- Published on Amazon.com
Format: Mass Market Paperback
Evan Tanner is a most unusual character, even for Block. Tanner survived the Korean War, but returned with a bit of sharpnel lodged in his brain, specifically in his sleep center. Therefore, he never sleeps – ever.
What does he do with all his time? Well, he has learned a smattering of just about every language and he has joined just about every group supporting every lost cause that could ever be imagined, whether its Macedonian independence, Lithuanian independence, Free the Whales, the IRA, and, of course, as relevant to this particular story, Free Quebec.
His contacts with all of these independence and subversive groups gives Tanner contacts all over the world, contacts he has memorized in his incredible mind. It also leads to trouble because foreign governments are often uncomfortable with his membership in some of these groups.
Tanner sort of works for a secretive government organization, sort of like the CIA, but not. Written in 1968 and set in the midst of the Cold War, it is a comedic answer to Ian Fleming’s Bond series. These books are sardonic, witty, and filled with humour. It is interesting to read about all of these groups trying to get independence when decades later, the Iron Curtain has fallen and been smashed into smithereens and many of the formerly Soviet Block countries are now free and independent.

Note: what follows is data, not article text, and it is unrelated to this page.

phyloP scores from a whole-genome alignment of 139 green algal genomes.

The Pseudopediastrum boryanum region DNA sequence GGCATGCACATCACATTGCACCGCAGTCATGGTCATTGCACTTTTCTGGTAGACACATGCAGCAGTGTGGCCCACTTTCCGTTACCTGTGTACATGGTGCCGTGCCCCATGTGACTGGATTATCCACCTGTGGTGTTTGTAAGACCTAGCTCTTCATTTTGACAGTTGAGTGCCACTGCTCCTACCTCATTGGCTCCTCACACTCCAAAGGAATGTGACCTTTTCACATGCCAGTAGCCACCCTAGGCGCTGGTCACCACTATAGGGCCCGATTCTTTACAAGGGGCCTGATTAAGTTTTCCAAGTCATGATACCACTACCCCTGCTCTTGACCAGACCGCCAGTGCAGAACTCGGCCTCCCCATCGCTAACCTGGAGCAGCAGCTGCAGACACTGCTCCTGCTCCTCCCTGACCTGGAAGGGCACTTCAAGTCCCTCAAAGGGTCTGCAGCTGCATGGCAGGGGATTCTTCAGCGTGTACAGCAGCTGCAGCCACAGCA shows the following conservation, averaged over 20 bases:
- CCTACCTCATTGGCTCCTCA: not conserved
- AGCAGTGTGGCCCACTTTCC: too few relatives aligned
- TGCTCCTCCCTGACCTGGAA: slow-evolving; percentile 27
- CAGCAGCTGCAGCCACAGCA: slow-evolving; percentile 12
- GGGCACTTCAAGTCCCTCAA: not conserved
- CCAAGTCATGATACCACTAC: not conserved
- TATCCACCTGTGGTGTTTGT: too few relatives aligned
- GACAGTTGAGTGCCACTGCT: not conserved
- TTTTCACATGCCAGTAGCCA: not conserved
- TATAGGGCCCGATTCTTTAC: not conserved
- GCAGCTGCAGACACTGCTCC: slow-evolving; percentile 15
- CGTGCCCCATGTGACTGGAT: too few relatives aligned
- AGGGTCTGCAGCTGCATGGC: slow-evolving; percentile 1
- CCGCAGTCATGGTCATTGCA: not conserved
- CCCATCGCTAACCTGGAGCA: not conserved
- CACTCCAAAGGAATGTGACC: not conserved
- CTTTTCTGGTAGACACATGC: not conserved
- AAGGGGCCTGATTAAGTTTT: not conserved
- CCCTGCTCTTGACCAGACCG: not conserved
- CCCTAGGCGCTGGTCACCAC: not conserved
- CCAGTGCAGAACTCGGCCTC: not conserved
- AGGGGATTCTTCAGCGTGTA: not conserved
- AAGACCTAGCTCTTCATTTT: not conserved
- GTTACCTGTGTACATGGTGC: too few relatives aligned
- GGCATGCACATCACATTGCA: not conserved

This, the fifth book in the series, takes Mr. Tanner on a journey to the exotic land of Canada, particularly French-speaking Canada where he must deal with the Cuban mission to the World’s Fair Expo in Montreal. In tow with him is the impish girl, Minna, a Lithuanian princess, who, if the world was differently ordered, would be heir to the throne of that medieval kingdom. Of all the borders Tanner has crossed over the years, the Canadian border proves, strangely enough, to be one of he most difficult for him, given his membership in certain subversive organizations.
Of course, the tale wouldn't be complete without a French-speaking nymphomaniac who just happens to be an absolute knockout, the Queen of England, and a fortune in illicit heroin.
The bottom line is that this is a terrific, funny read, more in the vein of Bernie Rhodenbarr than anything else by Block. A lot of fun to read, and certainly not to be taken too seriously.